In 1958, John and Paul added George Harrison to their skiffle group, the Quarry Men. Although younger than both John and Paul, George played better lead guitar than both of them. Skiffle would go by the wayside and rock and roll and rhythm and blues would take control, mixed in with the occasional pop song. Stuart Sutcliffe, a friend of John's from art school, would be talked into buying a bass guitar from money he had won in an art show. Now they had three guitarists and one bassist—in a loose sense—as Stu did not actually know how to play his new bass. He did, however, strike an impressive James Dean-like-look on stage with his sunglasses, but he mostly turned his back to the audience to hide the fact that he really didn't play the bass that well. They had no regular drummer—temporary drummers came and went.
The group went through several name changes (The Japage 3, The Silver Beetles, Long John and the Beatles, Johnny & The Moondogs), before the final name, the Beatles, was decided upon. By 1960, the group was still a very amateurish assemblage of scruffy lads. Musically, they were not very good, and the gigs were few. They had nothing much going for them except a wholly unrealistic and foolhardy confidence that they would someday make it really big.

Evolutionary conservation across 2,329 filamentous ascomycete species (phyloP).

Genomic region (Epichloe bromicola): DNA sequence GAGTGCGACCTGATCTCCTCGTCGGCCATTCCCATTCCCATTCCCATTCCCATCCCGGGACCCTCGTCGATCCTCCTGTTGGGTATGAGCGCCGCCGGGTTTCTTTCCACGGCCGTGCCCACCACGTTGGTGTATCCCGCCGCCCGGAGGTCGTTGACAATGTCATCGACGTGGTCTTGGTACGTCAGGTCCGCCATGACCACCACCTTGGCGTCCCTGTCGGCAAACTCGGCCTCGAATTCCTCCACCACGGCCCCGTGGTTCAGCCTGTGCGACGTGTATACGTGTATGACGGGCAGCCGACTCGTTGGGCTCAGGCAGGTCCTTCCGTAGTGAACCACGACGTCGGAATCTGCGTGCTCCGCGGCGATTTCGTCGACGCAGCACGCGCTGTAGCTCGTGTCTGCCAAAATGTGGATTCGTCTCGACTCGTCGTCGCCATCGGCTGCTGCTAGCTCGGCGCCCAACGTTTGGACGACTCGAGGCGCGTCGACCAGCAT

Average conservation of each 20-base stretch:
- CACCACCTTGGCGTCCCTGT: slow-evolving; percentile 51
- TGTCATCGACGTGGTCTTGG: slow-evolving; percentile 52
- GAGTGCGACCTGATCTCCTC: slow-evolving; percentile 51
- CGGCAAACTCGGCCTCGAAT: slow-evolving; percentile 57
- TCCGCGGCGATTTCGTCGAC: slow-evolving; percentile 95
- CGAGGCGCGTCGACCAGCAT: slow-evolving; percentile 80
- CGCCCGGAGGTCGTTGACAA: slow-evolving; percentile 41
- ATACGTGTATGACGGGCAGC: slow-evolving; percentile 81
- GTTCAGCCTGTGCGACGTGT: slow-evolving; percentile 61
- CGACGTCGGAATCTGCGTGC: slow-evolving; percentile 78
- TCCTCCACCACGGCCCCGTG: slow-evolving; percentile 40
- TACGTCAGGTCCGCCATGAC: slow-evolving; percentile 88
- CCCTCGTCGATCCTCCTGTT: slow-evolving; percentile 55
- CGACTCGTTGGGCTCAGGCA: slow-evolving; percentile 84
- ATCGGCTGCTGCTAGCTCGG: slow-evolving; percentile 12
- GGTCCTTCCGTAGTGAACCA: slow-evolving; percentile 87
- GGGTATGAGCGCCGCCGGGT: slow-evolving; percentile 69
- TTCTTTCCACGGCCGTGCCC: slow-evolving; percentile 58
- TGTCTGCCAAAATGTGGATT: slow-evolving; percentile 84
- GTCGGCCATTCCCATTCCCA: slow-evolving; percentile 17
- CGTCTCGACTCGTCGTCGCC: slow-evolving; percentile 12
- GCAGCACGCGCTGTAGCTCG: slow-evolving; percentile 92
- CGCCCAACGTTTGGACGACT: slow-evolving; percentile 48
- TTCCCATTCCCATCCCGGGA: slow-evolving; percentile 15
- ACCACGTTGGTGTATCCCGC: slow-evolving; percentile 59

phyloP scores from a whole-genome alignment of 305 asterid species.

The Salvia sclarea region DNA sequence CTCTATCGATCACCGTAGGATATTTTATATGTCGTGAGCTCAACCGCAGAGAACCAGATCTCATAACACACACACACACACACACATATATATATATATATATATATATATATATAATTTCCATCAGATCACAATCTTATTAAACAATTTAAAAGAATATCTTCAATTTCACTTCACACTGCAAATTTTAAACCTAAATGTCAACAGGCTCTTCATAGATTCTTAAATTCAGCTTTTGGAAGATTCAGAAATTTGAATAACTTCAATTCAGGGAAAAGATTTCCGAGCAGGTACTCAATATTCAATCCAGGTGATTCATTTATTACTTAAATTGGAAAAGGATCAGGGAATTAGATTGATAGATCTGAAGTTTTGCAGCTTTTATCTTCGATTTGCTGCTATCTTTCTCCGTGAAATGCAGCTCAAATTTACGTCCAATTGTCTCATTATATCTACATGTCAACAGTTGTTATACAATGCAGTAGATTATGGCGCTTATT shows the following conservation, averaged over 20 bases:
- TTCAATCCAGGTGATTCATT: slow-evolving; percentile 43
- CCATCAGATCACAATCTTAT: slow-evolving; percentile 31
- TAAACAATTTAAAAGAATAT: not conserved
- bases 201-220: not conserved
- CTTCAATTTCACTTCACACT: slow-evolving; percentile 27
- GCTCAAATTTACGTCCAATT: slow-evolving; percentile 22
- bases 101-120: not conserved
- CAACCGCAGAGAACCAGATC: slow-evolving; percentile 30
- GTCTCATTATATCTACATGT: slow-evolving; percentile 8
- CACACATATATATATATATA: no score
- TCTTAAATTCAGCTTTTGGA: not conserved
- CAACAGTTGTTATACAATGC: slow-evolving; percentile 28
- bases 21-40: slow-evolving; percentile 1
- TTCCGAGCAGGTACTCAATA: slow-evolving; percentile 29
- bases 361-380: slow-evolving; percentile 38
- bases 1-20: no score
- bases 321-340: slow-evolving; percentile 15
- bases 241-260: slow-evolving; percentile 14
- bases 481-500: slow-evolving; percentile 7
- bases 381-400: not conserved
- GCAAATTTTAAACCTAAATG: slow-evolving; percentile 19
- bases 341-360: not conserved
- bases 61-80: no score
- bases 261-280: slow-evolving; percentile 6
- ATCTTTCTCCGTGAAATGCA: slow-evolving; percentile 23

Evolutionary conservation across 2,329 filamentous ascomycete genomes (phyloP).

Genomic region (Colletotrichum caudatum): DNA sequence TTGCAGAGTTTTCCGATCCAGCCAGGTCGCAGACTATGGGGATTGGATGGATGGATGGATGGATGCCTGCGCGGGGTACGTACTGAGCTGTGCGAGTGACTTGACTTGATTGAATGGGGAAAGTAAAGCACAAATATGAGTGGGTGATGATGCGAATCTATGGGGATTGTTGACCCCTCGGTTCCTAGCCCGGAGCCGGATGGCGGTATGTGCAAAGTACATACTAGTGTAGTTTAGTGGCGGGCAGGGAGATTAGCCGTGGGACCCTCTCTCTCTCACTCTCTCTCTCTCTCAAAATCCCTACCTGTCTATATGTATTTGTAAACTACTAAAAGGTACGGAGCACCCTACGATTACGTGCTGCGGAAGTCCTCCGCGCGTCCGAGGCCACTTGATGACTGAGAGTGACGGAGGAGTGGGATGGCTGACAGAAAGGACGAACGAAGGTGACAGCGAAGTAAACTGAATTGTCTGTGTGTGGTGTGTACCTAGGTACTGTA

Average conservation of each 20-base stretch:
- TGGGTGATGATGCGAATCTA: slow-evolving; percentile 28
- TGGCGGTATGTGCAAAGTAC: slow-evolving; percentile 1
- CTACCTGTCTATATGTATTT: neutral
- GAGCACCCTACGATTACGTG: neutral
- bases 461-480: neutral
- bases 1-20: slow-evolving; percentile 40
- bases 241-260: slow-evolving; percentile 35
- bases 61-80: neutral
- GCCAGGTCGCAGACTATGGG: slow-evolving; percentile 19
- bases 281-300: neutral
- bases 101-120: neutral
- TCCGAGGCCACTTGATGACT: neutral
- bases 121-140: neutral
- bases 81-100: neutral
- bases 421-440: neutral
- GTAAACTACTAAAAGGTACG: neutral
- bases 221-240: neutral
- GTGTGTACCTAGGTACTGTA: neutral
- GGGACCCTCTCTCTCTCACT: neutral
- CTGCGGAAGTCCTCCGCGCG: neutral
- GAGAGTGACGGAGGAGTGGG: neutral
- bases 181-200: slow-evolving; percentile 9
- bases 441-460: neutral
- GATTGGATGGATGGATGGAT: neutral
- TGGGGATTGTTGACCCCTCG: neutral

Then came the opportunity in August of 1960 to play for two months in a club in St. Pauli, the wildest and seediest section of Hamburg, Germany, for what seemed like a good amount of money. But it required a drummer; they had none; and were leaving in a matter of days.
The Beatles had played many times previously in a teen club called the Casbah, operated by Mona Best in the basement of the Best home. John, Paul, and George knew that Mona's son, Pete, had a drum kit, and two days before their departure, Pete was requisitioned to join the band for the trip.
Their engagement in Hamburg was extended through November, but would end in somewhat of a disaster when George, Paul, and Pete were all deported; first George for being underage, and then Paul and Pete for setting fire to some condoms in their squalid sleeping quarters in the back of a movie theater. Their deportations were all instigated by the disgruntled bar owner who had fired them from their first Hamburg gig, but wanted to prevent them from playing at a rival club.
By December 8th of 1960 they were all back in Liverpool, except for Stu Sutcliffe, who had stayed behind in Hamburg with his German fiancée, Astrid. Broke and discouraged, they now faced the dreaded prospect of packing it all in and having to get "proper jobs." But the trip to Hamburg turned out to be a career-saving experience. Being forced to play 4 ½ to 6 hours a night, six days a week, for almost fourteen weeks, had transformed the musically unaccomplished rag tag group of young Liverpudlians into an incredibly tight band.